Stephan, 711 P.2d at 1161.
The Minnesota Supreme Court adopted a rule requiring electronic recording under its supervisory jurisdiction to assure fair trials. Scales, 518 N.W.2d at 592. Commentators, and the American Bar Association, have advocated videotaped recording of custodial interrogations. See Steven A. Drizin & Marissa J. Reich, Heeding the Lessons of History: The Need for Mandatory Recording of Police Interrogations to Accurately Assess the Reliability and Voluntariness of Confessions, 52 Drake L.Rev. 619, 619-46 (2004). As these authors have stated,
failing to record police interrogations may no longer be a luxury that police officers can afford. We live in a video age, an age when satellites can track our every movement and when cameras are in our banks, in our stores, on our roads, and in our homes. Most of the citizens who make up the jury pool either have or will soon have video or digital cameras of their own. In this context, it is becoming increasingly difficult for jurors to accept the assertions of police officers that they did not tape interrogations because it was not their policy to do so. In the post-DNA age, when every wrongful conviction is front-page news, and police officers and prosecutors are being asked to explain what went wrong in each of these cases, police officers may have to start recording interrogations as a matter of self-preservation. Their failure to do so will, as the reformers suggested, breed distrust in their methods and cause a strain in their relations with the public.
Id. at 638-39.
In addition, the American Bar Association has endorsed the concept of videotaping. The official ABA policy states:
RESOLVED, That the American Bar Association urges all law enforcement agencies to videotape the entirety of custodial interrogations of crime suspects at police precincts, courthouses, detention centers, or other places where suspects are held for questioning, or, where videotaping is impractical, to audiotape the entirety of such custodial interrogations.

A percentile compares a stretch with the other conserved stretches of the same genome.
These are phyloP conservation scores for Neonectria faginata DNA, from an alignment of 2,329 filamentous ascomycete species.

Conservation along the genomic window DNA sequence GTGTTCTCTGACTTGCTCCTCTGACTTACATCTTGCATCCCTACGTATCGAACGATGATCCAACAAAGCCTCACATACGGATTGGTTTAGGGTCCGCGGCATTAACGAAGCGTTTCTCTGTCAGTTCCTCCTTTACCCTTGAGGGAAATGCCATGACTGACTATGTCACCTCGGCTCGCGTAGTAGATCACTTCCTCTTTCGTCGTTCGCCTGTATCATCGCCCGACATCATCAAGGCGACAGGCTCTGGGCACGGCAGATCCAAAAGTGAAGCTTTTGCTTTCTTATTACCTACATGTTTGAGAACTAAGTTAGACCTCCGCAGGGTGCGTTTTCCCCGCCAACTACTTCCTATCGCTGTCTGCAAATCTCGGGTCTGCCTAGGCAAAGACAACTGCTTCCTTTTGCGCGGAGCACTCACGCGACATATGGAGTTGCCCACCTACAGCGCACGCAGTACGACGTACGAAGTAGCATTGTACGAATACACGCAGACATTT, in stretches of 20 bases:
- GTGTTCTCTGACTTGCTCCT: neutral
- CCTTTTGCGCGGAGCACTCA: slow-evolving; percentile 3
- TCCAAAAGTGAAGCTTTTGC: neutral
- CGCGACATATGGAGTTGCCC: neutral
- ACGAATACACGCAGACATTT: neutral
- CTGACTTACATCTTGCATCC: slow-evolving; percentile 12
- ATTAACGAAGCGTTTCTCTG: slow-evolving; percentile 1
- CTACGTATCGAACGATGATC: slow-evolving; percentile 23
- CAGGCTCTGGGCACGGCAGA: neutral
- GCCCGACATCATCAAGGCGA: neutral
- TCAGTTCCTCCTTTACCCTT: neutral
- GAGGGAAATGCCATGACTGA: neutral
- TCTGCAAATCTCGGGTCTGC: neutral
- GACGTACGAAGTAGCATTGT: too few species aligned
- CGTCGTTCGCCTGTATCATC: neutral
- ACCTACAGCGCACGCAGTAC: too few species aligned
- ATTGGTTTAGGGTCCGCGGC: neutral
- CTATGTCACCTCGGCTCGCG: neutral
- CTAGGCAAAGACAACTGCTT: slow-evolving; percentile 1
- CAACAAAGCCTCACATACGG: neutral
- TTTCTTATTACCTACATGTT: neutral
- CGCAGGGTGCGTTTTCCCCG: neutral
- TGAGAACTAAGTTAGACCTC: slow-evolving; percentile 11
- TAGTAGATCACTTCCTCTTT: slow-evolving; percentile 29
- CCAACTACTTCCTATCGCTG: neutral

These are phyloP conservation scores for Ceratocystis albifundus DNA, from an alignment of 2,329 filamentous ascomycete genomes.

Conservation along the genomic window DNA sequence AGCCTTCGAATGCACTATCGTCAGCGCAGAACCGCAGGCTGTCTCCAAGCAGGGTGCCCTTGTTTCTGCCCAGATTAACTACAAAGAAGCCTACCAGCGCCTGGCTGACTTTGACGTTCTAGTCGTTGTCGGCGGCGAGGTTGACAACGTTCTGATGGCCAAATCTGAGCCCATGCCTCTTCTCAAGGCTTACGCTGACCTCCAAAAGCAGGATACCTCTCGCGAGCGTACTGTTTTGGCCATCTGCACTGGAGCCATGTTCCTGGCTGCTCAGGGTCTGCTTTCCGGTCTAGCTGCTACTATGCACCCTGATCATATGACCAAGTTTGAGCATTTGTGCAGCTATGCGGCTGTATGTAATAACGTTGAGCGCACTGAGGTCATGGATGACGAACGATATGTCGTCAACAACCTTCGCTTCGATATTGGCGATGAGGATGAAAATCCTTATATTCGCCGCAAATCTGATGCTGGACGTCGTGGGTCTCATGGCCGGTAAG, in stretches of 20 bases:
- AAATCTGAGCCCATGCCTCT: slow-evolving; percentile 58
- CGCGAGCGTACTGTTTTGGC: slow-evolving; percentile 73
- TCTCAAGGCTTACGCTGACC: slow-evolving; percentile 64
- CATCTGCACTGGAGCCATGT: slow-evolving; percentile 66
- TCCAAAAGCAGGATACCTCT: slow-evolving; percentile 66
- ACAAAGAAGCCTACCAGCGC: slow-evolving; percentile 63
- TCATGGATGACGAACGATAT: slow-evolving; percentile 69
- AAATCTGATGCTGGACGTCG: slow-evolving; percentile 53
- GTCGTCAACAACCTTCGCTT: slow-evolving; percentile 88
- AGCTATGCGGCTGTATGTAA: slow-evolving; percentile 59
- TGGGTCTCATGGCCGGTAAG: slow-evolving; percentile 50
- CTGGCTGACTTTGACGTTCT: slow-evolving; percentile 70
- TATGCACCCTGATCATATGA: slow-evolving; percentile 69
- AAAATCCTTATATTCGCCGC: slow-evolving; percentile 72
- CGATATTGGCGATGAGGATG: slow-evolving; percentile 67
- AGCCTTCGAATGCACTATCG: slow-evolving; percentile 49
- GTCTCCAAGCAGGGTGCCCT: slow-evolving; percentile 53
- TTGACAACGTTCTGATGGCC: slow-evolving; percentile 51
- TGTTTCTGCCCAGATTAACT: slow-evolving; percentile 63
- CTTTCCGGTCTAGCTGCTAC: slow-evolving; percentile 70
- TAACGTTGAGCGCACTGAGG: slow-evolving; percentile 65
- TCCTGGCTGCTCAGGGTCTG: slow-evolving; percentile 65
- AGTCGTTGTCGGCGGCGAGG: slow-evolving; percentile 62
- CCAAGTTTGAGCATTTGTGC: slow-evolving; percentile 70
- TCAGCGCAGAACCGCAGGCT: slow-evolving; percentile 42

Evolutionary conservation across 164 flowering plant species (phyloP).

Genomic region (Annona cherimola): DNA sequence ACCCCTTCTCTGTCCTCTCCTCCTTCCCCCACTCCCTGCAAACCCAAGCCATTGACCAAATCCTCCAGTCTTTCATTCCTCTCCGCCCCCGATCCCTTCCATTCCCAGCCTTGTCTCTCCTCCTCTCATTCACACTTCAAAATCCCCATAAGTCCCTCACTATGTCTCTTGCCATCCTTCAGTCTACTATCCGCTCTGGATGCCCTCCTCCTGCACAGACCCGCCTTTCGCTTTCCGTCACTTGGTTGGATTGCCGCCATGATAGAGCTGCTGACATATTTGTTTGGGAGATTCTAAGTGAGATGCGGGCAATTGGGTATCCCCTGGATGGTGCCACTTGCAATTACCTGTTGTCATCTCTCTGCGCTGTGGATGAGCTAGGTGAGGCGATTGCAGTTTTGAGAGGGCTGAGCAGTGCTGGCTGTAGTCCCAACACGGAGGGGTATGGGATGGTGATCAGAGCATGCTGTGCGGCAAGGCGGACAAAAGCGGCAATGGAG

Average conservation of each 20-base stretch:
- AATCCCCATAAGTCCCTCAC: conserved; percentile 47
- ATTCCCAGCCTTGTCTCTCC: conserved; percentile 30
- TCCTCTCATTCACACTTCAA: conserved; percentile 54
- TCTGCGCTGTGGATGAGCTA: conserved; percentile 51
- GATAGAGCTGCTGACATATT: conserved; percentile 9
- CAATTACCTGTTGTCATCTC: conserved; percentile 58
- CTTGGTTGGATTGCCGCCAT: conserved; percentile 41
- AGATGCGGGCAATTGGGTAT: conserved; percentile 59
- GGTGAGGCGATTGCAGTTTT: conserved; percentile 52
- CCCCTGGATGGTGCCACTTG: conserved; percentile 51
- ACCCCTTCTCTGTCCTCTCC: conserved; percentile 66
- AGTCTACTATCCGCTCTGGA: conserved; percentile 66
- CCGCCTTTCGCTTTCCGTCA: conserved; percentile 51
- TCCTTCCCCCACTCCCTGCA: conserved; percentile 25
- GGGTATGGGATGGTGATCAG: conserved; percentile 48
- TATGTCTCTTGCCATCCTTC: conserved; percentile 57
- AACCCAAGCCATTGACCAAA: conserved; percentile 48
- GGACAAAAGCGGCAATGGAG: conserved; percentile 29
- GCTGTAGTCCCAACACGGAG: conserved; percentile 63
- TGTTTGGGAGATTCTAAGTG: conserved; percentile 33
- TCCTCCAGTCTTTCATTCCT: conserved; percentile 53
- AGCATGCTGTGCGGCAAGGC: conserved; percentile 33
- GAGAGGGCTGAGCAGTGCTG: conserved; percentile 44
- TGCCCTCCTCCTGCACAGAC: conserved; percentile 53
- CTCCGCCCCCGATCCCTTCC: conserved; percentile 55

FURTHER RESOLVED, That the American Bar Association urges legislatures and/or courts to enact laws or rules of procedure requiring videotaping of the entirety of custodial interrogations of crime suspects at police precincts, courthouses, detention centers, or other places where suspects are held for questioning, or, where videotaping is impractical, to require the audiotaping of such custodial interrogations, and to provide appropriate remedies for non-compliance.
American Bar Association Report to the House Delegates (Feb.2004), available at http:/ /www.abanet.org/leadership/2004/recommendations/8a.pdf.
We believe electronic recording, particularly videotaping, of custodial interrogations should be encouraged, and we take this opportunity to do so. In this case, the videotape of Hajtic's confession and the Miranda warnings that preceded it clearly show that he understood the Miranda warnings given to him and the questions asked. Further, there is no indication the officer made improper promises or threats. Our conclusion that Hajtic understood the nature of the rights waived and the questions asked is bolstered by other evidence: he lacked only one month of being eighteen and had been in this country for six years. He had attended Waterloo schools until the eleventh grade, and he was able to hold down a job. A jailer who conversed with Hajtic on a daily basis testified he had no trouble communicating with him. Further, Hajtic testified at the suppression hearing in a coherent and understanding manner without an interpreter, although one was in court and available to him.
On our de novo review of the record, we conclude that Hajtic's waiver of his Miranda rights was valid, and his confession was voluntarily, knowingly, and intelligently made. The confession was therefore properly admitted, and we affirm on that issue.